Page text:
A stirring tribute to black excellence.

THE UNSTOPPABLE GARRETT MORGAN

INVENTOR, ENTREPRENEUR, HERO

An accessible first look at a celebrated inventor in the black community.

Garrett Morgan has been credited with the invention of the traffic light but is often overlooked in favor of other famous black innovators, such as George Washington Carver and Charles R. Drew. Debut picture-book author DiCicco gives young readers a solid overview of Garrett Morgan’s wide-ranging versatility. The account of his humble beginnings as part of a Kentucky sharecropping family highlights how his circumstances led him to solve problems creatively. When he left for the North, he advanced his education with private tutoring. DiCicco uses affirmative vocabulary like “unstoppable” and “brave” to describe his resilience and determination in life—an attitude that led to his decision to marry a white woman before interracial marriages were federally legal. The bulk of the book is devoted to his invention of a piece of safety apparatus that ensured a supply of fresh air to firefighters before turning to the invention of the traffic light. The racism that he encountered along the way is not soft-pedaled. A detailed timeline and bibliography steer readers to resources that will enable them to further explore his life. Glenn supplies earth-toned paintings that give a sense of the period and evoke mid-20th-century Disney cartoons.

A stirring tribute to black excellence. (Picture book/biography. 7-11)

Pub Date: Oct. 1, 2019

ISBN: 978-1-62014-564-7

Page Count: 40

Publisher: Lee & Low Books

Review Posted Online: Aug. 12, 2019

Kirkus Reviews Issue: Sept. 1, 2019

Did you like this book?

No Comments Yet

Friends of these pollinators will be best served elsewhere.

1001 BEES

This book is buzzing with trivia.

Follow a swarm of bees as they leave a beekeeper’s apiary in search of a new home. As the scout bees traverse the fields, readers are provided with a potpourri of facts and statements about bees. The information is scattered—much like the scout bees—and as a result, both the nominal plot and informational content are tissue-thin. There are some interesting facts throughout the book, but many pieces of trivia are too, well trivial, to prove useful. For example, as the bees travel, readers learn that “onion flowers are round and fluffy” and “fennel is a plant that is used in cooking.” Other facts are oversimplified and as a result are not accurate. For example, monofloral honey is defined as “made by bees who visit just one kind of flower” with no acknowledgment of the fact that bees may range widely, and swarm activity is described as a springtime event, when it can also occur in summer and early fall. The information in the book, such as species identification and measurement units, is directed toward British readers. The flat, thin-lined artwork does little to enhance the story, but an “I spy” game challenging readers to find a specific bee throughout is amusing.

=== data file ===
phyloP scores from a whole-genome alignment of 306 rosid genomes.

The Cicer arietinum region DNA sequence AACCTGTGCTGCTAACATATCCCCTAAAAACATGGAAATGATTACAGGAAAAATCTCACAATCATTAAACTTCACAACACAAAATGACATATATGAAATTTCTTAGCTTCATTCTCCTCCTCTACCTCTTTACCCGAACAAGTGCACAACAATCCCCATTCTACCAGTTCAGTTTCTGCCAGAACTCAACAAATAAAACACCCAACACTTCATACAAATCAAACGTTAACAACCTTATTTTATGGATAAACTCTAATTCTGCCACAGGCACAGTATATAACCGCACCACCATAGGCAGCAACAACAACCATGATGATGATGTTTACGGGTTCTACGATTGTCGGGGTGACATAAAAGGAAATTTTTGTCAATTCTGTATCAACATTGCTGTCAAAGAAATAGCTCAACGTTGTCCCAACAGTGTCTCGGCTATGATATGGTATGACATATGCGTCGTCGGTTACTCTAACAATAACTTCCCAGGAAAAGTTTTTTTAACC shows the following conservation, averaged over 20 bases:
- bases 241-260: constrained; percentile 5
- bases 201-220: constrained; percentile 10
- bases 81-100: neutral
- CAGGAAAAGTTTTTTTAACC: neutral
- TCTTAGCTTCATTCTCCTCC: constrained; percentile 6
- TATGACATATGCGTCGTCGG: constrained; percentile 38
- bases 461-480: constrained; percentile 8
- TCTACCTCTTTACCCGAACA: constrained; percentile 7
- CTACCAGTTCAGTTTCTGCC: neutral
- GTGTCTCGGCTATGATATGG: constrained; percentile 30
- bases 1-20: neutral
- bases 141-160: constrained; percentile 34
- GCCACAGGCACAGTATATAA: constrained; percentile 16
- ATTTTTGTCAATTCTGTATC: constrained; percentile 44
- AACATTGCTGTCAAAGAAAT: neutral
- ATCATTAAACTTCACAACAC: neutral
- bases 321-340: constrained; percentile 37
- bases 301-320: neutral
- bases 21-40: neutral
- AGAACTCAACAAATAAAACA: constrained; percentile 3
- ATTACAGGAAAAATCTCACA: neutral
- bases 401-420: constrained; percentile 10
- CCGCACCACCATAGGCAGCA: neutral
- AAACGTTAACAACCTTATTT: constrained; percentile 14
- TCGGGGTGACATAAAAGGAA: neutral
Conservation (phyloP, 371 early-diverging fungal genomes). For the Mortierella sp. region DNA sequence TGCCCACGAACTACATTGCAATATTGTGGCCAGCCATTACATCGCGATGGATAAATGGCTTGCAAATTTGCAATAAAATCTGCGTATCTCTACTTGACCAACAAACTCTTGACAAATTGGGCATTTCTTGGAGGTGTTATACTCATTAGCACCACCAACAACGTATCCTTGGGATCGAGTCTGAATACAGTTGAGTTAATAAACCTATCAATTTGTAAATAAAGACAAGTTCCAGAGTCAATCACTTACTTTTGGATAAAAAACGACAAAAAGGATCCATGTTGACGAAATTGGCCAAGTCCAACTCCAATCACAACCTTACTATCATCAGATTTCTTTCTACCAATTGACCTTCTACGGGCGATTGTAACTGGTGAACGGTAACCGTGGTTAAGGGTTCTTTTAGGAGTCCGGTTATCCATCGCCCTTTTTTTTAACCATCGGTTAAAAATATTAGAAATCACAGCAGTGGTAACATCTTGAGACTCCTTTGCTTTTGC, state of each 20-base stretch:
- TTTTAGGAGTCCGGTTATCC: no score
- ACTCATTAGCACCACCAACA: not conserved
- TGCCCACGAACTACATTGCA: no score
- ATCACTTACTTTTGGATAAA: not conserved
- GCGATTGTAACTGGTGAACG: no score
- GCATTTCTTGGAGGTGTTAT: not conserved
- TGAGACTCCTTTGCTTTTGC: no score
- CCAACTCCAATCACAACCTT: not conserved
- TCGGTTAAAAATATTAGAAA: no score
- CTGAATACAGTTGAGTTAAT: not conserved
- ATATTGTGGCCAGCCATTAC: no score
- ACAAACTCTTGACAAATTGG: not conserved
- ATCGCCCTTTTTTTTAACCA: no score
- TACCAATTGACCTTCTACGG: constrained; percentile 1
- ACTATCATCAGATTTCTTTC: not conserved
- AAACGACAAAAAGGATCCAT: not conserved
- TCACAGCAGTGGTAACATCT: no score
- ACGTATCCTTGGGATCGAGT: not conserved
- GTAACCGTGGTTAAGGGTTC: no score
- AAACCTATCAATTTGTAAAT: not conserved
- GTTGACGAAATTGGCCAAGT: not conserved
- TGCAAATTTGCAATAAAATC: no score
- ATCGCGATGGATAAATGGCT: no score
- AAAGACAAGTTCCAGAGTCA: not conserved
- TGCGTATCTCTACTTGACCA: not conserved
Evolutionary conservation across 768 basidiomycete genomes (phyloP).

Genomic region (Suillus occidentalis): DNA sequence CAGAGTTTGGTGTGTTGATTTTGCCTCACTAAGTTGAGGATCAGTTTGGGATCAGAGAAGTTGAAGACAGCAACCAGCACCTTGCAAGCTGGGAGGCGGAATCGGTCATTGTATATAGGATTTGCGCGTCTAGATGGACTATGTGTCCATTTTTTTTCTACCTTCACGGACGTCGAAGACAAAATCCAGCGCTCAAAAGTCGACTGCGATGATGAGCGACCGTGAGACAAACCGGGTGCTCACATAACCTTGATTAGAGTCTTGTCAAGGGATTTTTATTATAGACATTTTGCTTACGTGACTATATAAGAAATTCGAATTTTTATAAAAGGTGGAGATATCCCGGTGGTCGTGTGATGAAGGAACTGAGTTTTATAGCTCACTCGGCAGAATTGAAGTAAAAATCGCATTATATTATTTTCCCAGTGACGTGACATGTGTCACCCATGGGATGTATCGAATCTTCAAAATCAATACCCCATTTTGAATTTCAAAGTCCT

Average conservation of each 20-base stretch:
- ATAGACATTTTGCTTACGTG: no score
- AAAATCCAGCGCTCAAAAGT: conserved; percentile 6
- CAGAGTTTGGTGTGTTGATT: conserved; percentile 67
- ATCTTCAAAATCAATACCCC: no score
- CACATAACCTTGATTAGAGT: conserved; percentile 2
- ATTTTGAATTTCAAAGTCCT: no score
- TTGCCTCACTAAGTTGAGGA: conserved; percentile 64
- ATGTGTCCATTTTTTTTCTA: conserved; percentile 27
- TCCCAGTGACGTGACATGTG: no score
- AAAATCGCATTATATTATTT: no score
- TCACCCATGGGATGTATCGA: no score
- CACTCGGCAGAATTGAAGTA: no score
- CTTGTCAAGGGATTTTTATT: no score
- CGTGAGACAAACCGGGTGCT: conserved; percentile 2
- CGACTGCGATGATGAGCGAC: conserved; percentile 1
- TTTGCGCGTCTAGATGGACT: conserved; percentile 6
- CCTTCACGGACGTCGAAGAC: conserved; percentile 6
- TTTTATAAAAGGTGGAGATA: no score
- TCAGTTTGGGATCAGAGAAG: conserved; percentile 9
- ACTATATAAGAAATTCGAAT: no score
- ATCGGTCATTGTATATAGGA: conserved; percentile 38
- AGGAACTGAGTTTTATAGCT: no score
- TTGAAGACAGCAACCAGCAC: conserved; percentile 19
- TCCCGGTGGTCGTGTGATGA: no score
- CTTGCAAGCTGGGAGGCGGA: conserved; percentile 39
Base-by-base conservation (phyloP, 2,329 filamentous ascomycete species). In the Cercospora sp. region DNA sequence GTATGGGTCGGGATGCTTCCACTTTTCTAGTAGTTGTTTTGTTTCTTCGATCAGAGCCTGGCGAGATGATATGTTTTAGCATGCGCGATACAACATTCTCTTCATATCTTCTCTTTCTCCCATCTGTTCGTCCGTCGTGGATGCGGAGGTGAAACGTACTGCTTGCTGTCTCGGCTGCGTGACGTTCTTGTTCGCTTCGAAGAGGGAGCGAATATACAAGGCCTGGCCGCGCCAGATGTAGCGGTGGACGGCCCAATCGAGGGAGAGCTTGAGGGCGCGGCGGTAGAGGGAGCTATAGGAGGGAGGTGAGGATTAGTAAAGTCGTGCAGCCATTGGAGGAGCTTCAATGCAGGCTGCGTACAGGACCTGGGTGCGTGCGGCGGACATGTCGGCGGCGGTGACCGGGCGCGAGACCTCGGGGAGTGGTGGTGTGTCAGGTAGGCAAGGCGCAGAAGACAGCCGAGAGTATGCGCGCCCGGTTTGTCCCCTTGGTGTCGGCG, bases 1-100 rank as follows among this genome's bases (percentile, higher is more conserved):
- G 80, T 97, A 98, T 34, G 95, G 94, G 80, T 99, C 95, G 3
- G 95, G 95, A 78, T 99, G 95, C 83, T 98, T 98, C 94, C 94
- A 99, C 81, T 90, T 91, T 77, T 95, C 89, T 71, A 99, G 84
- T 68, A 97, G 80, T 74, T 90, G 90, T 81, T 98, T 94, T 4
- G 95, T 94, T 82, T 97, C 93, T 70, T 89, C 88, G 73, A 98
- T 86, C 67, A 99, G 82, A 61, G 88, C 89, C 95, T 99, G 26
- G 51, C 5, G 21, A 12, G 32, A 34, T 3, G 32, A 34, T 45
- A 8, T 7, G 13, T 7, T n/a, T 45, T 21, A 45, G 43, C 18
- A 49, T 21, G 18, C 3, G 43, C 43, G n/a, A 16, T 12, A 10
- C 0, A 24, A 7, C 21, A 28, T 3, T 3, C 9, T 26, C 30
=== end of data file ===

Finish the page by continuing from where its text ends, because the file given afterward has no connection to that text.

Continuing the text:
Friends of these pollinators will be best served elsewhere. (Informational picture book. 8-10)

Pub Date: May 18, 2021

ISBN: 978-0-500-65265-7

Page Count: 32

Publisher: Thames & Hudson

Review Posted Online: April 14, 2021

Kirkus Reviews Issue: May 1, 2021

Did you like this book?

No Comments Yet

A pivotal moment in a child’s life, at once stirring and authentically personal.

JUST LIKE JESSE OWENS

Before growing up to become a major figure in the civil rights movement, a boy finds a role model.

Buffing up a childhood tale told by her renowned father, Young Shelton describes how young Andrew saw scary men marching in his New Orleans neighborhood (“It sounded like they were yelling ‘Hi, Hitler!’ ”). In response to his questions, his father took him to see a newsreel of Jesse Owens (“a runner who looked like me”) triumphing in the 1936 Olympics. “Racism is a sickness,” his father tells him. “We’ve got to help folks like that.” How? “Well, you can start by just being the best person you can be,” his father replies. “It’s what you do that counts.” In James’ hazy chalk pastels, Andrew joins racially diverse playmates (including a White child with an Irish accent proudly displaying the nickel he got from his aunt as a bribe to stop playing with “those Colored boys”) in tag and other games, playing catch with his dad, sitting in the midst of a cheering crowd in the local theater’s segregated balcony, and finally visualizing himself pelting down a track alongside his new hero—“head up, back straight, eyes focused,” as a thematically repeated line has it, on the finish line. An afterword by Young Shelton explains that she retold this story, told to her many times growing up, drawing from conversations with Young and from her own research; family photos are also included. (This book was reviewed digitally.)

A pivotal moment in a child’s life, at once stirring and authentically personal. (illustrator’s note) (Autobiographical picture book. 7-9)

Pub Date: Aug. 2, 2022

ISBN: 978-0-545-55465-7

Page Count: 40

Publisher: Scholastic

Review Posted Online: July 27, 2022

Kirkus Reviews Issue: yesterday

Did you like this book?

No Comments Yet
more